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How times have changed for apprentices

Joe Freezer has seen many changes during his long career helping to keep the lights on for customers in London, South East and East of England - for the last 51 years.

From Press releases - 7 March 2017 12:00 AM

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Starting out as an enthusiastic 18-year old labourer at Eastern Electricity (the company has changed ownership over the years) and now still enjoying life at UK Power Networks 51 years on, Joe said he is still passionate about coming to work every day.

He was first drawn to a career in the electricity industry as he knew it would provide good long-term benefits and career progression. Although never called an ‘apprentice’ in those days, Joe trained in essential skills while working.
He steadily progressed up the career ladder and by the late 1980s he was a fully qualified linesman performing ‘hot glove’ work  carrying out maintenance and upgrade works on overhead  power cables while they still carry high voltage electricity, a very responsible job and it significantly reduces power cuts while such work is carried out.

Joe has seen a huge amount of change throughout his career, especially in the areas of technology and safety - making the expression that ‘change is the only constant’ definitely ring true.

He said: “One of the biggest differences is the increase in mechanical aids and assistance. When I first started out there were no power tools and everything had to be done manually. To dig a hole for a power pole it took a lot of hard physical labour.
“Now it’s all done with machinery and tools that reduce time, physical impact and improve accuracy. Mobile Elevated Work Platforms (MEWPs) were also introduced – so gone were the days of regularly scampering up power poles.”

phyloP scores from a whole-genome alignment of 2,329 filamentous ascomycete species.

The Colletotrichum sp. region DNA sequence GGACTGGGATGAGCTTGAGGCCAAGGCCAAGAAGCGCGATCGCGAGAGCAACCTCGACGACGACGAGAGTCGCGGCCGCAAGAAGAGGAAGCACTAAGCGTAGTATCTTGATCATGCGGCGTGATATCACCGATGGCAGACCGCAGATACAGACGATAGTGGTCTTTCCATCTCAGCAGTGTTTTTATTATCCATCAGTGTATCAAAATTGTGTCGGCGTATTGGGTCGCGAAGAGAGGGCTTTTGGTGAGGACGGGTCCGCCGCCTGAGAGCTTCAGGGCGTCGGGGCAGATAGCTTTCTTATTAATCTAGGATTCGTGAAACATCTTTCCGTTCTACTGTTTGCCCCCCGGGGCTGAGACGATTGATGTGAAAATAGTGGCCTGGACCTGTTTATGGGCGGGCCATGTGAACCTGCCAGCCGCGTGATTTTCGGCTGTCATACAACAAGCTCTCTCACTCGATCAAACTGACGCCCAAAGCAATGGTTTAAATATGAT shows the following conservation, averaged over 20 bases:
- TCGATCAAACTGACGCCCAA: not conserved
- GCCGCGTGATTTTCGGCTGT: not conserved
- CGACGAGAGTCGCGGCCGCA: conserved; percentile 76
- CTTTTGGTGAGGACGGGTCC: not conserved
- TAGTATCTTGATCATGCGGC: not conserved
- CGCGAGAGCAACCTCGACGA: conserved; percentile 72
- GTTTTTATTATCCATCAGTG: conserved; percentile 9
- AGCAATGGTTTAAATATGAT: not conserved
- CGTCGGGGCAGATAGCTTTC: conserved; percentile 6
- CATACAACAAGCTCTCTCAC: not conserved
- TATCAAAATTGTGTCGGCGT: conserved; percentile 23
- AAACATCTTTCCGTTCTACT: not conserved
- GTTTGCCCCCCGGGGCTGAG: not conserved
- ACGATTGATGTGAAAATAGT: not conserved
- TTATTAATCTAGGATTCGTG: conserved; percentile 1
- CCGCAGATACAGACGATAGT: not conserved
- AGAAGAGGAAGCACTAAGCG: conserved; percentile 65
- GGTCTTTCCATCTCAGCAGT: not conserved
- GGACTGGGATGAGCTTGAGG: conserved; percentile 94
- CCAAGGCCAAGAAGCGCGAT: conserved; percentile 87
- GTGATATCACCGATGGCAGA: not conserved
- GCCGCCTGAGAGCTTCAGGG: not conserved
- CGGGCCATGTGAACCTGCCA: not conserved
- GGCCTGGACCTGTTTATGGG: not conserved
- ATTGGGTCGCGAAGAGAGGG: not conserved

Joe has also witnessed dramatic safety improvements over the years. He said:  “I remember when I started, if you told your manager you wouldn’t do something because it was unsafe, it was likely you’d be sent straight home. Now under UK Power Networks, if you have any doubt you are encouraged to speak up and openly have that conversation with any level of management.”

Although there has been a huge improvement in safety standards and the company is the safest in the electricity industry, Joe still urged young apprentices to remain vigilant. “Risk assessments have definitely helped but you can’t get complacent. Spotting hazards can come with experience and you need to constantly think about safety as new issues can come up.”

Cultural and lifestyle changes over the years have also affected the public’s expectations around restoring power supply. Joe said: “There is definitely more pressure these days to restore power quickly and I think one of the reasons is due to the change in the way people live.
“Lots of people work from home these days and they also have so many more electronic appliances and devises. Previously, you had a fridge, TV, if you were lucky, and your lights. Now there are much bigger implications if you are without power.

“I think we’ve done a really good job in responding to this at our company, by focusing on our customer service and communication, as one of the biggest things is keeping people informed.”

Joe has many fond memories of the projects he has worked on over the years, including restoration work in the Scottish Highlands following a storm as well as restoring power after the 1987 East Anglia hurricane.

He said: “The devastation from the hurricane was huge and we worked tirelessly for about two weeks to restore power to the thousands of people that were off. It is a really satisfying feeling when you restore power and for me is one of the best things about the job.”

In 2015 Joe helped with the restoration of 600-year-old church in Suffolk. When residents faced a £500 cost to erect scaffolding to place a new cross on the tower of All Saints Church at Crowfield, church officials turned to UK Power Networks, and Joe and team were happy to help by lending a ‘cherry picker’ to lift the new wooden cross into position. He said: “We always like to help community good causes and were able to pick a quiet time to schedule this job. The cherry picker is usually employed to install or repair overhead power lines but it was nice to see it put to a different purpose. It was a relatively quick job to do so no problem.”

Although still passionate about work, Joe knows that retirement is in the impending future. While apprehensive about the transition, he has no regrets.  He said: “We are a really close group of guys and have been working together for a long time. I will definitely miss the camaraderie more than anything else.”
“If I had my time again, I wouldn’t do it any other way and I would still encourage young people to get into the industry. It can provide you with a long, happy career.”
Joe mainly works in Suffolk but in major incidents linesmen like him can travel nationwide and internationally to help get power supplies back on.